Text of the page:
I have used that verse much in the past as well, but then I reconsidered it because I wasn't sure that saying something with your mouth is a condition for the average gentile. What if a person is mute? I don't know - maybe that is being too picky, but I was less convinced that it was the best verse for gentile unbelievers, although it is a very powerful verse.

    Dawn,
    Thanks for reading and commenting. When you use the word "repentance" what do you mean? I ask because I can think of two very different meanings that people attach to that word ... and I like to know which one you are using.

    By Blogger Rose~, at 8/24/2006 2:33 PM  

  • Dawn, if the Gospel of John can get away with missing out repentance, maybe Rose~ can.

    By Blogger Dyspraxic Fundamentalist, at 8/24/2006 2:38 PM  

  • Rose, perhaps you know something I don't, (which is very probable), but I do not see that Romans 10:9-10 is exclusive to Jews.

    The epistle is written to "all that are in Rome" and verse 13 of this same chapter states that "Whosoever shall call upon the name of the Lord shall be saved."

    As far as a mute person is concerned, I believe that if they confessed Jesus as Lord and Savior with whatever means of communication they normally use, that would fall within the parameters of the spirit of this verse.

    What do you think?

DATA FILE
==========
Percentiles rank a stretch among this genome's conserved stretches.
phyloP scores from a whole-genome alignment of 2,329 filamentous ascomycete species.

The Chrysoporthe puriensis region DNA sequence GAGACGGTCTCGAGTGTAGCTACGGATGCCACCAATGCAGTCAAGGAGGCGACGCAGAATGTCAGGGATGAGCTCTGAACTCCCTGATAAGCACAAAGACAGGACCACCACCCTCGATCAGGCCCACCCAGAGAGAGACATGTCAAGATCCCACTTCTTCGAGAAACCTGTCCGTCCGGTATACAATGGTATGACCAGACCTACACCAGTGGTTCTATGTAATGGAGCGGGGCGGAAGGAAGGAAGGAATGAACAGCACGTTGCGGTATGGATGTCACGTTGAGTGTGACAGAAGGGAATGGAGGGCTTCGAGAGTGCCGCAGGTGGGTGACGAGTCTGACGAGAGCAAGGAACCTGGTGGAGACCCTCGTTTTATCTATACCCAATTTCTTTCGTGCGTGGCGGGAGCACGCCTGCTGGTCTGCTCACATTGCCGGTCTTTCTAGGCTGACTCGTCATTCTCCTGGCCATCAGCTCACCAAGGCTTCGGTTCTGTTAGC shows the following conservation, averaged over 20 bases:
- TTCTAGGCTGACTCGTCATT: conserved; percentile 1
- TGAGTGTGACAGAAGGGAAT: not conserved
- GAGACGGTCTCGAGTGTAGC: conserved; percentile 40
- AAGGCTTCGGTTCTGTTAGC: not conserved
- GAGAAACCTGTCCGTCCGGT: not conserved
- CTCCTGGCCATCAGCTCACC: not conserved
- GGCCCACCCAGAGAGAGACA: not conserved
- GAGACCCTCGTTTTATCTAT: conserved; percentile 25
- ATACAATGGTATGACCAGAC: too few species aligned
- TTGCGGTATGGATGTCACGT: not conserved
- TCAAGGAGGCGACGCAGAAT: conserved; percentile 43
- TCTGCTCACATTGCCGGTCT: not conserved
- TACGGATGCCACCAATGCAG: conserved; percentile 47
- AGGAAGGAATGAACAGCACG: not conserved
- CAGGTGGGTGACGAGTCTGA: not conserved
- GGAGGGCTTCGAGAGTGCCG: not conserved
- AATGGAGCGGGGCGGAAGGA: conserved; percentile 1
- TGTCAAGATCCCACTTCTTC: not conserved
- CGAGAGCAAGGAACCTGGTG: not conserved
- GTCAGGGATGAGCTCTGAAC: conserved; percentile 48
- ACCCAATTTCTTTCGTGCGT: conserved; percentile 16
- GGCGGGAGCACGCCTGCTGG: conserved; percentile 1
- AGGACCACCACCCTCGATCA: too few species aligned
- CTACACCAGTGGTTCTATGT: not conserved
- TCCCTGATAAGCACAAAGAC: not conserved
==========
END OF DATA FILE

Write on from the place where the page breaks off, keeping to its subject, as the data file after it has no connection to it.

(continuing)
By Blogger Gordon Cloud, at 8/24/2006 3:37 PM  

  • Rose,

    I like Bud's idea. I will re-read and see what can be done (if anything at all) to this presentation.

    Gordon,

    notice that believing with the heart gains justification and confessing with the mouth brings salvation.

    Salvation in Romans is not salvation as we think of it (an eternal salvation from hell), it is a temporal deliverance from the wrath of God.

    Calling upon the name of the Lord is a Christian activity (look up all the uses in the New Testament). It is an activity with the purpose of appealing to God for our various temporal deliverances.

    Furthermore, you can't call upon the name of the Lord until you have believed in Jesus (How can you call on Him in whom you have not believed?). So rather than it being a concomitant of faith in Christ, it is a subsequent activity for a whole 'nother purpose.